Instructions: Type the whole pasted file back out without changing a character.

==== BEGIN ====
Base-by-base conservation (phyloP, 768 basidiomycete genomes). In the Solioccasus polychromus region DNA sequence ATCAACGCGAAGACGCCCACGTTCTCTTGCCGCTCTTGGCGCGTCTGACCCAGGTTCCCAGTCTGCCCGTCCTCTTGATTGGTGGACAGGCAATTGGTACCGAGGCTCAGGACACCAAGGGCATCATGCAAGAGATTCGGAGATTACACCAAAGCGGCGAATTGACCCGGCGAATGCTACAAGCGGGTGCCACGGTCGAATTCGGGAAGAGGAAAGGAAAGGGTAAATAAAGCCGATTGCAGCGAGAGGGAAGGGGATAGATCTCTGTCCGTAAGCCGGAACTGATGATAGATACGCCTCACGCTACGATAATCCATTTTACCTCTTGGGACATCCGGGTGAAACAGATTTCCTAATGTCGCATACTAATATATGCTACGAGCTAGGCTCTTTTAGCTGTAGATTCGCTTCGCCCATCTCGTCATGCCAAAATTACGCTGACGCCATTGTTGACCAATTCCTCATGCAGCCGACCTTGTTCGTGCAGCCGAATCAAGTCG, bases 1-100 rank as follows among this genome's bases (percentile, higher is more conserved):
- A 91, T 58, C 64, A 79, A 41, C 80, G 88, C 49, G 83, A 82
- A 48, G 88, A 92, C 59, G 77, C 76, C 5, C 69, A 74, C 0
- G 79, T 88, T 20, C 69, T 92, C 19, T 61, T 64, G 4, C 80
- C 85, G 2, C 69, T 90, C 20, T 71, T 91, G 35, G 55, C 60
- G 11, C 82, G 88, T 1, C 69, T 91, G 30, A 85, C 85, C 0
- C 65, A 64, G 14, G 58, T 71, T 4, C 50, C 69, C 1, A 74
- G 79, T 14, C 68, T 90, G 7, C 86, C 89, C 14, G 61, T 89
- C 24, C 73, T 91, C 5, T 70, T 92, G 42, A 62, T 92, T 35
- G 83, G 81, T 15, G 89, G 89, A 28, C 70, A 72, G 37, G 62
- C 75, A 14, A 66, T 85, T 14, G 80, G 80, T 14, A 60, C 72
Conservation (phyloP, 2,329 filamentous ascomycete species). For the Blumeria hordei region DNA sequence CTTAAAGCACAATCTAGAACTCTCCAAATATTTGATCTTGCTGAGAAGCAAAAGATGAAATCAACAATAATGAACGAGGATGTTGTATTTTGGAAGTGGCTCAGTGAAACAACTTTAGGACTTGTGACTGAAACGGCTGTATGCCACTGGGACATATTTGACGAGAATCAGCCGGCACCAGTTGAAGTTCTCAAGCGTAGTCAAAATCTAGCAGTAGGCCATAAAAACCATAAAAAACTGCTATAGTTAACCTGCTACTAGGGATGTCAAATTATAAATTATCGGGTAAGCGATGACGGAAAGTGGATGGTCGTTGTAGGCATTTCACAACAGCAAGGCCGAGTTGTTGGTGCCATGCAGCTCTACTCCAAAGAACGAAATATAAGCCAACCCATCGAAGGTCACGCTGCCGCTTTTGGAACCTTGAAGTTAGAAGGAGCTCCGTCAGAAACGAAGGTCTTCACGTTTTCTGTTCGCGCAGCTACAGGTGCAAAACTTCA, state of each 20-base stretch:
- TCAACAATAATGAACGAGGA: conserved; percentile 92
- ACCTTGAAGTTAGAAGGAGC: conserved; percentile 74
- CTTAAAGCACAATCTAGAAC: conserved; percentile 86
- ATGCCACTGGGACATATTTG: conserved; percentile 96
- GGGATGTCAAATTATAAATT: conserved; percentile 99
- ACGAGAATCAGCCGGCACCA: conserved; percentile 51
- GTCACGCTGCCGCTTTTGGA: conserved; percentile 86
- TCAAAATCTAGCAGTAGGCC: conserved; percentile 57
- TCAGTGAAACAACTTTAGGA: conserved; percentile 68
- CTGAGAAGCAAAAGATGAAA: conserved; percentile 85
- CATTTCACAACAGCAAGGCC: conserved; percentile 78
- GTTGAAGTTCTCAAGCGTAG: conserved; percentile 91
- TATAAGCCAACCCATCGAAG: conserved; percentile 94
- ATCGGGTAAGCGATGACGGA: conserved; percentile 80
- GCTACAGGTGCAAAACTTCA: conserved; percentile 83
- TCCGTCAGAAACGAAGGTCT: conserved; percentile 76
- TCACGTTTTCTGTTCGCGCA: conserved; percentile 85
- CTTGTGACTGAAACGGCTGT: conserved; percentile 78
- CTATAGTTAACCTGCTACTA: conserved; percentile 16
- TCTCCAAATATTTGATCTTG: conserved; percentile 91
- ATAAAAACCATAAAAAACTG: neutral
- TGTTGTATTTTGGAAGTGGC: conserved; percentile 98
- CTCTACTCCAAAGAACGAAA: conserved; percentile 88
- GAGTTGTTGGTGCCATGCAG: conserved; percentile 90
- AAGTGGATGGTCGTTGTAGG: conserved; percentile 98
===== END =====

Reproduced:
Base-by-base conservation (phyloP, 768 basidiomycete genomes). In the Solioccasus polychromus region DNA sequence ATCAACGCGAAGACGCCCACGTTCTCTTGCCGCTCTTGGCGCGTCTGACCCAGGTTCCCAGTCTGCCCGTCCTCTTGATTGGTGGACAGGCAATTGGTACCGAGGCTCAGGACACCAAGGGCATCATGCAAGAGATTCGGAGATTACACCAAAGCGGCGAATTGACCCGGCGAATGCTACAAGCGGGTGCCACGGTCGAATTCGGGAAGAGGAAAGGAAAGGGTAAATAAAGCCGATTGCAGCGAGAGGGAAGGGGATAGATCTCTGTCCGTAAGCCGGAACTGATGATAGATACGCCTCACGCTACGATAATCCATTTTACCTCTTGGGACATCCGGGTGAAACAGATTTCCTAATGTCGCATACTAATATATGCTACGAGCTAGGCTCTTTTAGCTGTAGATTCGCTTCGCCCATCTCGTCATGCCAAAATTACGCTGACGCCATTGTTGACCAATTCCTCATGCAGCCGACCTTGTTCGTGCAGCCGAATCAAGTCG, bases 1-100 rank as follows among this genome's bases (percentile, higher is more conserved):
- A 91, T 58, C 64, A 79, A 41, C 80, G 88, C 49, G 83, A 82
- A 48, G 88, A 92, C 59, G 77, C 76, C 5, C 69, A 74, C 0
- G 79, T 88, T 20, C 69, T 92, C 19, T 61, T 64, G 4, C 80
- C 85, G 2, C 69, T 90, C 20, T 71, T 91, G 35, G 55, C 60
- G 11, C 82, G 88, T 1, C 69, T 91, G 30, A 85, C 85, C 0
- C 65, A 64, G 14, G 58, T 71, T 4, C 50, C 69, C 1, A 74
- G 79, T 14, C 68, T 90, G 7, C 86, C 89, C 14, G 61, T 89
- C 24, C 73, T 91, C 5, T 70, T 92, G 42, A 62, T 92, T 35
- G 83, G 81, T 15, G 89, G 89, A 28, C 70, A 72, G 37, G 62
- C 75, A 14, A 66, T 85, T 14, G 80, G 80, T 14, A 60, C 72
Conservation (phyloP, 2,329 filamentous ascomycete species). For the Blumeria hordei region DNA sequence CTTAAAGCACAATCTAGAACTCTCCAAATATTTGATCTTGCTGAGAAGCAAAAGATGAAATCAACAATAATGAACGAGGATGTTGTATTTTGGAAGTGGCTCAGTGAAACAACTTTAGGACTTGTGACTGAAACGGCTGTATGCCACTGGGACATATTTGACGAGAATCAGCCGGCACCAGTTGAAGTTCTCAAGCGTAGTCAAAATCTAGCAGTAGGCCATAAAAACCATAAAAAACTGCTATAGTTAACCTGCTACTAGGGATGTCAAATTATAAATTATCGGGTAAGCGATGACGGAAAGTGGATGGTCGTTGTAGGCATTTCACAACAGCAAGGCCGAGTTGTTGGTGCCATGCAGCTCTACTCCAAAGAACGAAATATAAGCCAACCCATCGAAGGTCACGCTGCCGCTTTTGGAACCTTGAAGTTAGAAGGAGCTCCGTCAGAAACGAAGGTCTTCACGTTTTCTGTTCGCGCAGCTACAGGTGCAAAACTTCA, state of each 20-base stretch:
- TCAACAATAATGAACGAGGA: conserved; percentile 92
- ACCTTGAAGTTAGAAGGAGC: conserved; percentile 74
- CTTAAAGCACAATCTAGAAC: conserved; percentile 86
- ATGCCACTGGGACATATTTG: conserved; percentile 96
- GGGATGTCAAATTATAAATT: conserved; percentile 99
- ACGAGAATCAGCCGGCACCA: conserved; percentile 51
- GTCACGCTGCCGCTTTTGGA: conserved; percentile 86
- TCAAAATCTAGCAGTAGGCC: conserved; percentile 57
- TCAGTGAAACAACTTTAGGA: conserved; percentile 68
- CTGAGAAGCAAAAGATGAAA: conserved; percentile 85
- CATTTCACAACAGCAAGGCC: conserved; percentile 78
- GTTGAAGTTCTCAAGCGTAG: conserved; percentile 91
- TATAAGCCAACCCATCGAAG: conserved; percentile 94
- ATCGGGTAAGCGATGACGGA: conserved; percentile 80
- GCTACAGGTGCAAAACTTCA: conserved; percentile 83
- TCCGTCAGAAACGAAGGTCT: conserved; percentile 76
- TCACGTTTTCTGTTCGCGCA: conserved; percentile 85
- CTTGTGACTGAAACGGCTGT: conserved; percentile 78
- CTATAGTTAACCTGCTACTA: conserved; percentile 16
- TCTCCAAATATTTGATCTTG: conserved; percentile 91
- ATAAAAACCATAAAAAACTG: neutral
- TGTTGTATTTTGGAAGTGGC: conserved; percentile 98
- CTCTACTCCAAAGAACGAAA: conserved; percentile 88
- GAGTTGTTGGTGCCATGCAG: conserved; percentile 90
- AAGTGGATGGTCGTTGTAGG: conserved; percentile 98